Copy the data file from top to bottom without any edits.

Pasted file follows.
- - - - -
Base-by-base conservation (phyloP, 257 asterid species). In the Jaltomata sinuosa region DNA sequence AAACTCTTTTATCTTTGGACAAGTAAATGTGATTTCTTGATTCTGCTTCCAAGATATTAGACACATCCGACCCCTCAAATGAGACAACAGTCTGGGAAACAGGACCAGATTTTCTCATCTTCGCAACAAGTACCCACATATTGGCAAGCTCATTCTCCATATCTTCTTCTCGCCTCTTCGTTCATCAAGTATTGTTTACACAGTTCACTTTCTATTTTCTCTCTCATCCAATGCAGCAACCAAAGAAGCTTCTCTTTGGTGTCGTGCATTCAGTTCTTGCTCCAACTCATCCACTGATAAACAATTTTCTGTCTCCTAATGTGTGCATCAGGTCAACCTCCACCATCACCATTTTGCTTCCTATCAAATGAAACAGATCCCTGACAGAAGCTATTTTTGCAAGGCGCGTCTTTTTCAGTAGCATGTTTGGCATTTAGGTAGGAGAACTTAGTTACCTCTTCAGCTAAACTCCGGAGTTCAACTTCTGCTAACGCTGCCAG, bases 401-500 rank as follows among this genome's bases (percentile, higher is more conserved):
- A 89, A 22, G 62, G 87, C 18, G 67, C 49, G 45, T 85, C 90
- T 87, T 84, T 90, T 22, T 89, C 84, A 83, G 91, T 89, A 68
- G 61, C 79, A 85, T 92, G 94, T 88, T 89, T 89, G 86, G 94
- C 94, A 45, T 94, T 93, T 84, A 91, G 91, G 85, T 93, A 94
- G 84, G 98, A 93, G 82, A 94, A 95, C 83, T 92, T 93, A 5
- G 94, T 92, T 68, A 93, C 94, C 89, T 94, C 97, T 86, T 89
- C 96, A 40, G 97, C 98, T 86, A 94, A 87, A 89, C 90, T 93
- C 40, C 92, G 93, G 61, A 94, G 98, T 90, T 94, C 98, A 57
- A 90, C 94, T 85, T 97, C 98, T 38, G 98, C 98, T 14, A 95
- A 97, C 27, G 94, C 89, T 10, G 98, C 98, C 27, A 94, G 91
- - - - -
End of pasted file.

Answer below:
Base-by-base conservation (phyloP, 257 asterid species). In the Jaltomata sinuosa region DNA sequence AAACTCTTTTATCTTTGGACAAGTAAATGTGATTTCTTGATTCTGCTTCCAAGATATTAGACACATCCGACCCCTCAAATGAGACAACAGTCTGGGAAACAGGACCAGATTTTCTCATCTTCGCAACAAGTACCCACATATTGGCAAGCTCATTCTCCATATCTTCTTCTCGCCTCTTCGTTCATCAAGTATTGTTTACACAGTTCACTTTCTATTTTCTCTCTCATCCAATGCAGCAACCAAAGAAGCTTCTCTTTGGTGTCGTGCATTCAGTTCTTGCTCCAACTCATCCACTGATAAACAATTTTCTGTCTCCTAATGTGTGCATCAGGTCAACCTCCACCATCACCATTTTGCTTCCTATCAAATGAAACAGATCCCTGACAGAAGCTATTTTTGCAAGGCGCGTCTTTTTCAGTAGCATGTTTGGCATTTAGGTAGGAGAACTTAGTTACCTCTTCAGCTAAACTCCGGAGTTCAACTTCTGCTAACGCTGCCAG, bases 401-500 rank as follows among this genome's bases (percentile, higher is more conserved):
- A 89, A 22, G 62, G 87, C 18, G 67, C 49, G 45, T 85, C 90
- T 87, T 84, T 90, T 22, T 89, C 84, A 83, G 91, T 89, A 68
- G 61, C 79, A 85, T 92, G 94, T 88, T 89, T 89, G 86, G 94
- C 94, A 45, T 94, T 93, T 84, A 91, G 91, G 85, T 93, A 94
- G 84, G 98, A 93, G 82, A 94, A 95, C 83, T 92, T 93, A 5
- G 94, T 92, T 68, A 93, C 94, C 89, T 94, C 97, T 86, T 89
- C 96, A 40, G 97, C 98, T 86, A 94, A 87, A 89, C 90, T 93
- C 40, C 92, G 93, G 61, A 94, G 98, T 90, T 94, C 98, A 57
- A 90, C 94, T 85, T 97, C 98, T 38, G 98, C 98, T 14, A 95
- A 97, C 27, G 94, C 89, T 10, G 98, C 98, C 27, A 94, G 91